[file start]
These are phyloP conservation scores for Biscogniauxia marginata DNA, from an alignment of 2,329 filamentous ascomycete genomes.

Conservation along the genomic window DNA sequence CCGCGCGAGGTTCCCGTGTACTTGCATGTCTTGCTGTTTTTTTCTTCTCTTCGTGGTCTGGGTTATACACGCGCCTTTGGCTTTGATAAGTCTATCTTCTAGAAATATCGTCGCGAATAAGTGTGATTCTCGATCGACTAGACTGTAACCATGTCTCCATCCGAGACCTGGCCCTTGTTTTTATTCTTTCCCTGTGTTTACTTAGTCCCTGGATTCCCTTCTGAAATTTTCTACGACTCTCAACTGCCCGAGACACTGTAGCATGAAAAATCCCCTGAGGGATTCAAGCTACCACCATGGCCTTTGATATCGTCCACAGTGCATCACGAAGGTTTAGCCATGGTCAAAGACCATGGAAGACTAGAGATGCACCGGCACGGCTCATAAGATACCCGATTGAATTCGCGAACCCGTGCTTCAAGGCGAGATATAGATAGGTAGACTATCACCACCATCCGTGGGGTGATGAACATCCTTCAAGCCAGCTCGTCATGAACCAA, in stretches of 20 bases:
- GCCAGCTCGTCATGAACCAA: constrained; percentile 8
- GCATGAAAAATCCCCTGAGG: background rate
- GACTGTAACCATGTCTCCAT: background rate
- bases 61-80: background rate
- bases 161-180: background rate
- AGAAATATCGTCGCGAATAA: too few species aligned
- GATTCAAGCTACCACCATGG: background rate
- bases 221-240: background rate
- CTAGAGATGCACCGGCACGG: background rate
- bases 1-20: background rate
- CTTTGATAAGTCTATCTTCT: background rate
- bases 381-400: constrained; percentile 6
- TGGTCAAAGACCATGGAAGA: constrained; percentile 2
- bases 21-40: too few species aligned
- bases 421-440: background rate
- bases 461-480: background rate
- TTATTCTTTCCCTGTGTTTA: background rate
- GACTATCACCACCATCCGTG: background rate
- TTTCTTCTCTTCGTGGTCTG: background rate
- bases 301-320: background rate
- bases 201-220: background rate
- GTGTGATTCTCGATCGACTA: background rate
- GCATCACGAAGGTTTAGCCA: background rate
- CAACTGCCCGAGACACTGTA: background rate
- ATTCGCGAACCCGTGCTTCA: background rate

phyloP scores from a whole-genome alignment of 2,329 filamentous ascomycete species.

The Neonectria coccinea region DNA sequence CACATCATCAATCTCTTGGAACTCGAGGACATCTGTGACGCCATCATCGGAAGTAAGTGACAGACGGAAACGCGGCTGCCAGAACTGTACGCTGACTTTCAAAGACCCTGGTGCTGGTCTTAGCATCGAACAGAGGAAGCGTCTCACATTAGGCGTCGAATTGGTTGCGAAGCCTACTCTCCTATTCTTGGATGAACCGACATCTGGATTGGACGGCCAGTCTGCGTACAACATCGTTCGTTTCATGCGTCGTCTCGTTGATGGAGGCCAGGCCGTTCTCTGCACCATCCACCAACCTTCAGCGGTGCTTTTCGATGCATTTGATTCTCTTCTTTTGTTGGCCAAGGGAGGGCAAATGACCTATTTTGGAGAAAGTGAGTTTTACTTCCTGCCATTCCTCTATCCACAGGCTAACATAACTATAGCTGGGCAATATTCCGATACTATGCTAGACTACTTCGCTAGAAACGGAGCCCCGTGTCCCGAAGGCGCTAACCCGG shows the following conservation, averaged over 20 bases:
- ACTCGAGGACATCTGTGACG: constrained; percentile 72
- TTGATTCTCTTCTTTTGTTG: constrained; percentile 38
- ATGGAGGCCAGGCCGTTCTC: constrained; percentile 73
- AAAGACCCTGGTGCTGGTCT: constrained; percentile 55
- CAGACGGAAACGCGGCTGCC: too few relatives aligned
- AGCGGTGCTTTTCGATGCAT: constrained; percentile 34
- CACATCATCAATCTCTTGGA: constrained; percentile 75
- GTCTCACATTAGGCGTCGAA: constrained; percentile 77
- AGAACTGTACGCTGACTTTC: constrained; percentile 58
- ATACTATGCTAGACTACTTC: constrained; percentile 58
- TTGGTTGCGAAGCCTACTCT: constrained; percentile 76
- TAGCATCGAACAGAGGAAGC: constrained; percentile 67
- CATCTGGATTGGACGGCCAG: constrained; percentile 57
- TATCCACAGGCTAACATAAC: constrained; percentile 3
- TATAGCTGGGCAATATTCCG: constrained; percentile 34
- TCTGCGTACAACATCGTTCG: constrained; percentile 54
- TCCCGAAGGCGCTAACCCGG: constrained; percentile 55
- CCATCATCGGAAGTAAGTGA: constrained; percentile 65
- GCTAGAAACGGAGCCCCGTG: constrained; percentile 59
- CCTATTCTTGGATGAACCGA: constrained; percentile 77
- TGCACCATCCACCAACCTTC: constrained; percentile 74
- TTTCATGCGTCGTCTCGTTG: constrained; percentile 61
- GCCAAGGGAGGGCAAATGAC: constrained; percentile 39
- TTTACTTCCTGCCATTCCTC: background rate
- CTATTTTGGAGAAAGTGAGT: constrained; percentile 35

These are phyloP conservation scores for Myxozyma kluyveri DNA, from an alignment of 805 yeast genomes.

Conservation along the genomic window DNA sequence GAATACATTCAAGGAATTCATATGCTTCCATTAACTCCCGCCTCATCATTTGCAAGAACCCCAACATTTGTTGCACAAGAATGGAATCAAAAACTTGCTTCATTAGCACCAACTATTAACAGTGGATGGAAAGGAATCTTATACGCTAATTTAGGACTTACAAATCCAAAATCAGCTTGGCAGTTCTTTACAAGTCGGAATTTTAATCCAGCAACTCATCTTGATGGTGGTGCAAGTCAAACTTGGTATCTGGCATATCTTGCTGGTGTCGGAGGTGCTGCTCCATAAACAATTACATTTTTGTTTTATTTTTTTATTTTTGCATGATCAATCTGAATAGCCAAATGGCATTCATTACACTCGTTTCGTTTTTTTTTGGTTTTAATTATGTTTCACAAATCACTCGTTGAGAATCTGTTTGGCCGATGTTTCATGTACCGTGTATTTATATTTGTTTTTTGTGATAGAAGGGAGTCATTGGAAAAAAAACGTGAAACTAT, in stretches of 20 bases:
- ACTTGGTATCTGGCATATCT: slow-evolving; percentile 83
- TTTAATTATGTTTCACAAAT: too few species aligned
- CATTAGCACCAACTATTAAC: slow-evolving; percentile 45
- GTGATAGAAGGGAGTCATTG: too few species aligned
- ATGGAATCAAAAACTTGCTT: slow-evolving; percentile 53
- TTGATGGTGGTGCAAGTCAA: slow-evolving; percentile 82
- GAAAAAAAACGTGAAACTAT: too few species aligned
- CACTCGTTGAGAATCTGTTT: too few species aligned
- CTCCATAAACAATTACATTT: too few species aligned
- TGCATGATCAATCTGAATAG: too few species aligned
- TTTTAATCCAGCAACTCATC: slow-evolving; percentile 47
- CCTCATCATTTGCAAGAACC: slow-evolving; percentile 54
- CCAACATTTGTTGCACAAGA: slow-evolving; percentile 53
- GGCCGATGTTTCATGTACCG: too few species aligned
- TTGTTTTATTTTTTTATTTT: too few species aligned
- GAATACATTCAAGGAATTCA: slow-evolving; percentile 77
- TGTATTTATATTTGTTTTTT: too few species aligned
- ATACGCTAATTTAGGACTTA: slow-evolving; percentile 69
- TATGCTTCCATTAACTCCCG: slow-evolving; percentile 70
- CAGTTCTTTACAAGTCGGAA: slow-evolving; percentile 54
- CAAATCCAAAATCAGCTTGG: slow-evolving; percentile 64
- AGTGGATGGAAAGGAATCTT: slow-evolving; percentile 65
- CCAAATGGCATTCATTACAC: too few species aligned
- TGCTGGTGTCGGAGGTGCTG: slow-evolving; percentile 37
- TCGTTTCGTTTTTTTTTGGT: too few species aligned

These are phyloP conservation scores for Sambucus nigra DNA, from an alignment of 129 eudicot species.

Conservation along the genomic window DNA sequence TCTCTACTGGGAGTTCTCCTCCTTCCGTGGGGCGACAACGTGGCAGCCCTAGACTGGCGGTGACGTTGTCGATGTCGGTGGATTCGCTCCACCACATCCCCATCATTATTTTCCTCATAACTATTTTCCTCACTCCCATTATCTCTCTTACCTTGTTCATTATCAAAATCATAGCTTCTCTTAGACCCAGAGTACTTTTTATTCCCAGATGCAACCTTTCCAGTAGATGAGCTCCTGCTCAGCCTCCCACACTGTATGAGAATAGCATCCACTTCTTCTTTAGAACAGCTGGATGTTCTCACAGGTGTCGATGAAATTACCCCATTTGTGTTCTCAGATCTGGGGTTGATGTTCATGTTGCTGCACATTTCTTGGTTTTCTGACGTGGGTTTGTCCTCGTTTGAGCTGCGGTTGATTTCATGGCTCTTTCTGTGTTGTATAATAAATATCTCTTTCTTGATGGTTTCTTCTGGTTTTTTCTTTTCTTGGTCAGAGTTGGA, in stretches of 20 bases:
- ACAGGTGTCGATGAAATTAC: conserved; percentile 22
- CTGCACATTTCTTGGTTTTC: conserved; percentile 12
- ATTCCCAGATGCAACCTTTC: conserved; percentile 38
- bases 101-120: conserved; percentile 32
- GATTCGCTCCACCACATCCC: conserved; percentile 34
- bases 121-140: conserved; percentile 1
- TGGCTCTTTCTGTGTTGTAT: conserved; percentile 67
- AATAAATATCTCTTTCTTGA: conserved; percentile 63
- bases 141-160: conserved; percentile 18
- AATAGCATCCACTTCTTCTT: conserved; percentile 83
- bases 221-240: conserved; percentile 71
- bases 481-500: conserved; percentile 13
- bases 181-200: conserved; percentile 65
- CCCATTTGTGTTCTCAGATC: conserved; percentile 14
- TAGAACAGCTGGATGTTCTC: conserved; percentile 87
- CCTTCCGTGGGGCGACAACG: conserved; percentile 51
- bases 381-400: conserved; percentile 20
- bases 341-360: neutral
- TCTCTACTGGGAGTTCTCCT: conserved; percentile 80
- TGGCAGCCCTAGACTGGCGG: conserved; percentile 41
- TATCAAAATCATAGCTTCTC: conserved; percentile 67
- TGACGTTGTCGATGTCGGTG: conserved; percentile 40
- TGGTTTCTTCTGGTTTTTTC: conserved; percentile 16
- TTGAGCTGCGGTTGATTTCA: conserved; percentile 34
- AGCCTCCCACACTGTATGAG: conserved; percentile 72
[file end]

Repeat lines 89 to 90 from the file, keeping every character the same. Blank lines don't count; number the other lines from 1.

- bases 121-140: conserved; percentile 1
- TGGCTCTTTCTGTGTTGTAT: conserved; percentile 67